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Red velvet makes a comeback ... in cupcakes

Red velvet cake, which had a cult following at Eaton’s department storerestaurants in the 1950s and 1960s, is making a comeback in the form ofcupcakes.

Red velvet cake, which had a cult following at Eaton’s department store restaurants in the 1950s and 1960s, is making a comeback in the form of cupcakes.

Katie Holmes recently had red velvet cupcakes with cream cheese frosting delivered from New York to the Toronto set of her History Channel miniseries The Kennedys.

The story made People.com complete with the recipe from Isabelle’s Curly Cakes.

Starbucks, the arbiter of mainstream taste, has been selling a red velvet cupcake (also with cream cheese icing) for two years and says it’s a customer favourite.

“It might seem odd, at first, that something you eat would be named after something you wear,” says Starbucks.com. “But after you taste this deliciously moist cupcake, we think you’ll agree that it’s as luxurious as spun silk.”

Speaking of moistness, Duncan Hines makes a “moist deluxe” red velvet cake mix. Katie Rousonelos of Madison, Wis., created Red Carpet Glamour cupcakes from the mix and just won a trip to the Emmy Awards in Los Angeles. Her cupcakes will be served at an Aug. 27 reception for the nominees.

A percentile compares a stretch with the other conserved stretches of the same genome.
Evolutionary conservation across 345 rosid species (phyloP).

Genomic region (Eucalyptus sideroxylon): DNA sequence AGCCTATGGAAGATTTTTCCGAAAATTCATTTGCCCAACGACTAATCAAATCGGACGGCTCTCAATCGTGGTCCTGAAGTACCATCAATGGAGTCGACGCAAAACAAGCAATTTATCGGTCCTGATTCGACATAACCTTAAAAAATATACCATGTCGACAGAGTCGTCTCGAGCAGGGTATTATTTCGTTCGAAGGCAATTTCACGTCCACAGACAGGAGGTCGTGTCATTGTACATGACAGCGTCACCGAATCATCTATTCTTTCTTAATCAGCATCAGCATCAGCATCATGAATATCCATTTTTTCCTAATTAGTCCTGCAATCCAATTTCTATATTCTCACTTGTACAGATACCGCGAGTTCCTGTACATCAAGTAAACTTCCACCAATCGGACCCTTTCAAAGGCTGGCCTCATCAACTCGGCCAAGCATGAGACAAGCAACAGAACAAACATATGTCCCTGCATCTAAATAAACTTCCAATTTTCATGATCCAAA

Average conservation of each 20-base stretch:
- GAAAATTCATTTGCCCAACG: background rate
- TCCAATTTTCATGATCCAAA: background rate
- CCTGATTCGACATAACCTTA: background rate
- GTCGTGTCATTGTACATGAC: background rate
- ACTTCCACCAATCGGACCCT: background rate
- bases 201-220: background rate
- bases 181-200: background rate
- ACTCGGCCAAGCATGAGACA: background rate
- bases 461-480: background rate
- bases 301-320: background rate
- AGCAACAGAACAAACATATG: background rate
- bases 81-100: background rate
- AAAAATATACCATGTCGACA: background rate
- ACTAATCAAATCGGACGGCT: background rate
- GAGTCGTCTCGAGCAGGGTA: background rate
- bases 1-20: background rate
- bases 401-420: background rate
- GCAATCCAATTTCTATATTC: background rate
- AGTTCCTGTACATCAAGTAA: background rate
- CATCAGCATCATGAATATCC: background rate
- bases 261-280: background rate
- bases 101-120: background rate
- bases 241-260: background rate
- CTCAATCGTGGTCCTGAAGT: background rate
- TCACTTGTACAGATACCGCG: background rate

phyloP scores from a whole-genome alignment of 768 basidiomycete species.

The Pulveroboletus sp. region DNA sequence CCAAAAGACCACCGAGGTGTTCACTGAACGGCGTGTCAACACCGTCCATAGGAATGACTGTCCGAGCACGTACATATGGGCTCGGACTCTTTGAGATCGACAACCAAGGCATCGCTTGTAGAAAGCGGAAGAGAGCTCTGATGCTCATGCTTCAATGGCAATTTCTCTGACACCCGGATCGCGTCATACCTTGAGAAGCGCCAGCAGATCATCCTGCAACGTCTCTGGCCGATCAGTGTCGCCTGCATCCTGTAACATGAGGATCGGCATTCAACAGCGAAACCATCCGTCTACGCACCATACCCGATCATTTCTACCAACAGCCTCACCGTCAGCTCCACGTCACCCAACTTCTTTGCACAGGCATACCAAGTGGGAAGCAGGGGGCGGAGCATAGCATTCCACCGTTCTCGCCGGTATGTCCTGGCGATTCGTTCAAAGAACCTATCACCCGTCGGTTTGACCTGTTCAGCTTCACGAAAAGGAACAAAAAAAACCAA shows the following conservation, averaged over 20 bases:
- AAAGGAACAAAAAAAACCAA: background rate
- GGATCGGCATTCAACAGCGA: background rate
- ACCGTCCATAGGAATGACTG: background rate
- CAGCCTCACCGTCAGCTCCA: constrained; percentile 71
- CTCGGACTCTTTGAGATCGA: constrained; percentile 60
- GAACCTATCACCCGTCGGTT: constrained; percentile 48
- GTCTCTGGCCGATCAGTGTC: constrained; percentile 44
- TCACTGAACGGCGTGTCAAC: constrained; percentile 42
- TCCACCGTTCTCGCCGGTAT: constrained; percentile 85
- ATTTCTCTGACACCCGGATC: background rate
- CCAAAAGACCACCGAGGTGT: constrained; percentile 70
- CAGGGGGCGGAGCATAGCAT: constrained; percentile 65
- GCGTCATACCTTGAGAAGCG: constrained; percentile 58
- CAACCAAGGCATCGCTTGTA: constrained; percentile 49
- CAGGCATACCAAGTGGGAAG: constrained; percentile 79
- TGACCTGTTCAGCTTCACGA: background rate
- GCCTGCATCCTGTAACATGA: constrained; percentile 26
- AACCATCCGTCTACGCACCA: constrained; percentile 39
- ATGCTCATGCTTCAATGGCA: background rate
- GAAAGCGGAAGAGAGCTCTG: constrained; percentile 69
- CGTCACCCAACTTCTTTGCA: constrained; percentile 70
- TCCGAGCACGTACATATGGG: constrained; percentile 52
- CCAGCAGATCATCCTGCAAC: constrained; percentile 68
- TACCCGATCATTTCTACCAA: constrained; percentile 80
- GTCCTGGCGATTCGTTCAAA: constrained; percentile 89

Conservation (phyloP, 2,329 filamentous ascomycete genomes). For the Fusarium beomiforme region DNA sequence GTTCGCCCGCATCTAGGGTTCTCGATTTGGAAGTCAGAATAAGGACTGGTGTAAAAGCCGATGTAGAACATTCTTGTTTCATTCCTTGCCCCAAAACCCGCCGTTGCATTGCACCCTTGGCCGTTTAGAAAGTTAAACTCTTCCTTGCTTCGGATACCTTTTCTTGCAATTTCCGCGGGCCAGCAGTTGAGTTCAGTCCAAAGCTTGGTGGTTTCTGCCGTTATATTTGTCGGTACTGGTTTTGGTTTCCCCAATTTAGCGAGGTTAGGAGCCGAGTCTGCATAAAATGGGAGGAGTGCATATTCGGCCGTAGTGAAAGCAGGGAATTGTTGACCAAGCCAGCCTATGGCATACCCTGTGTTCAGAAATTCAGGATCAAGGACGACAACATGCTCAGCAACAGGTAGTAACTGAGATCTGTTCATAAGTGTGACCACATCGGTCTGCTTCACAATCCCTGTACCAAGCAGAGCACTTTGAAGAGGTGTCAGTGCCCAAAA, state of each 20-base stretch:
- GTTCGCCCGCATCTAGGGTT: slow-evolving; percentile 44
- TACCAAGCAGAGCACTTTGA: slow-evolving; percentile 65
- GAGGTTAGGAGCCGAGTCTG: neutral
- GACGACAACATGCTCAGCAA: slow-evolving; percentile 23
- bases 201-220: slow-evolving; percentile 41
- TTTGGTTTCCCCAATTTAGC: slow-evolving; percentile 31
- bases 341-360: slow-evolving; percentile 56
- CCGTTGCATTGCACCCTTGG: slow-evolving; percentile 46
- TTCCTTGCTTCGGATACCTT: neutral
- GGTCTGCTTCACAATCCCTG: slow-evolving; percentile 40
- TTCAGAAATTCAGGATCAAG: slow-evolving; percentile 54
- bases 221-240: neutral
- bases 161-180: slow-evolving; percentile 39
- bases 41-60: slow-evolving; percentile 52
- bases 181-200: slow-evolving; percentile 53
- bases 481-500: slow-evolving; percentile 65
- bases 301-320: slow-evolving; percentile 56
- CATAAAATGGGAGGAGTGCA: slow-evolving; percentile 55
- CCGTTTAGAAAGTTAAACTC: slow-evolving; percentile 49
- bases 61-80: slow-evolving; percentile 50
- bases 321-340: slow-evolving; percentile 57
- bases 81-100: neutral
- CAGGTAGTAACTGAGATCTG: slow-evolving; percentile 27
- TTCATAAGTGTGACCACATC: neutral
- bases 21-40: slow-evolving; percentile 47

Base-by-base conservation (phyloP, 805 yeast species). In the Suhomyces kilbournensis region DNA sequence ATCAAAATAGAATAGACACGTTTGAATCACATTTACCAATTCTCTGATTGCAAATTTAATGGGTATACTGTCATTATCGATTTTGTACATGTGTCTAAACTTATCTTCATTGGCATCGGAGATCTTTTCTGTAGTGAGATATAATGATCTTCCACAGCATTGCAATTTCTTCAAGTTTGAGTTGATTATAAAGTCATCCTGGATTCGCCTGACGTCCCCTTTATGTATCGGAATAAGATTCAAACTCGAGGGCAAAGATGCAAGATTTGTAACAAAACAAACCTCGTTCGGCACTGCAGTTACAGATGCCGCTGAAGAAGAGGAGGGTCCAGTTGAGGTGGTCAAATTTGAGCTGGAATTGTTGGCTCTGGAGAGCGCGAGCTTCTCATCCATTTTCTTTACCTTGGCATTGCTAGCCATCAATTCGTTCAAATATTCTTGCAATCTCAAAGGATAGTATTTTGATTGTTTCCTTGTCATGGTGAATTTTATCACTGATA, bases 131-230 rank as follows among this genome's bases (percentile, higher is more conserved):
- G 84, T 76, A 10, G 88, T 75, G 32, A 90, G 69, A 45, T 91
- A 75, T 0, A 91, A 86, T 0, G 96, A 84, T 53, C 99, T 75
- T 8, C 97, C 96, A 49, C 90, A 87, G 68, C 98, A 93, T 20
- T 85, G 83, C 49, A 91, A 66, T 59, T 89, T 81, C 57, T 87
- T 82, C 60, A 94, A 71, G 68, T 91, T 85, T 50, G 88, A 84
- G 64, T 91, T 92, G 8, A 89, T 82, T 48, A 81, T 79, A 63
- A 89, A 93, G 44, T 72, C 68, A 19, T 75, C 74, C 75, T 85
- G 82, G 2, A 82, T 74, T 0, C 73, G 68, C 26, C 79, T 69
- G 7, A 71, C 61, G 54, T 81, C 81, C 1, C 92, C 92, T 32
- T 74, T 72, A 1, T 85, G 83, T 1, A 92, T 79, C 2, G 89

In Toronto, you can quell a red velvet cupcake craving at multiple bakeries, including For the Love of Cake in Liberty Village, The Cupcakery on St. Clair Ave. W., and Sweet Tooth on the Danforth.

Still, for every red velvet fan there’s someone else who has never heard of the flavour or is baffled by the appeal.

This is really just a mildly chocolate cupcake with a dramatic red hue and gobs of icing. Cocoa powder and red food colouring (or sometimes beet juice) are key ingredients. Buttermilk and some type of vinegar are usually involved.

Red velvet cake was the Waldorf-Astoria Hotel’s signature dessert in New York City in the 1920s. In Canada, Eaton’s eventually stopped making it in its Round Room. Some say concerns over eating red food dye contributed to the cake’s fall from favour.

“Red velvet is one of those thing that garners so much attention because of the name,” laments Torontonian Howard Chang, who blogs about eating and making cupcakes with his girlfriend Sylvia Chan on A Baked Creation.

Chang and Chan’s favourite cupcake shop, Life is Sweet in the Beaches, doesn’t sell red velvet cupcakes. The couple tasted a good version at SugarTiers in Markham, but haven’t tried enough red velvets to say with certainty who makes the best one.

Genevieve Griffin, who co-owns For the Love of Cake in Toronto, finds it “kind of funny” that Holmes turned to New York for something so readily available here.

For the Love of Cake’s “four-dimensional” red velvet cupcake is filled with chocolate ganache and topped with cream cheese frosting and silver candy pearls.

 
 
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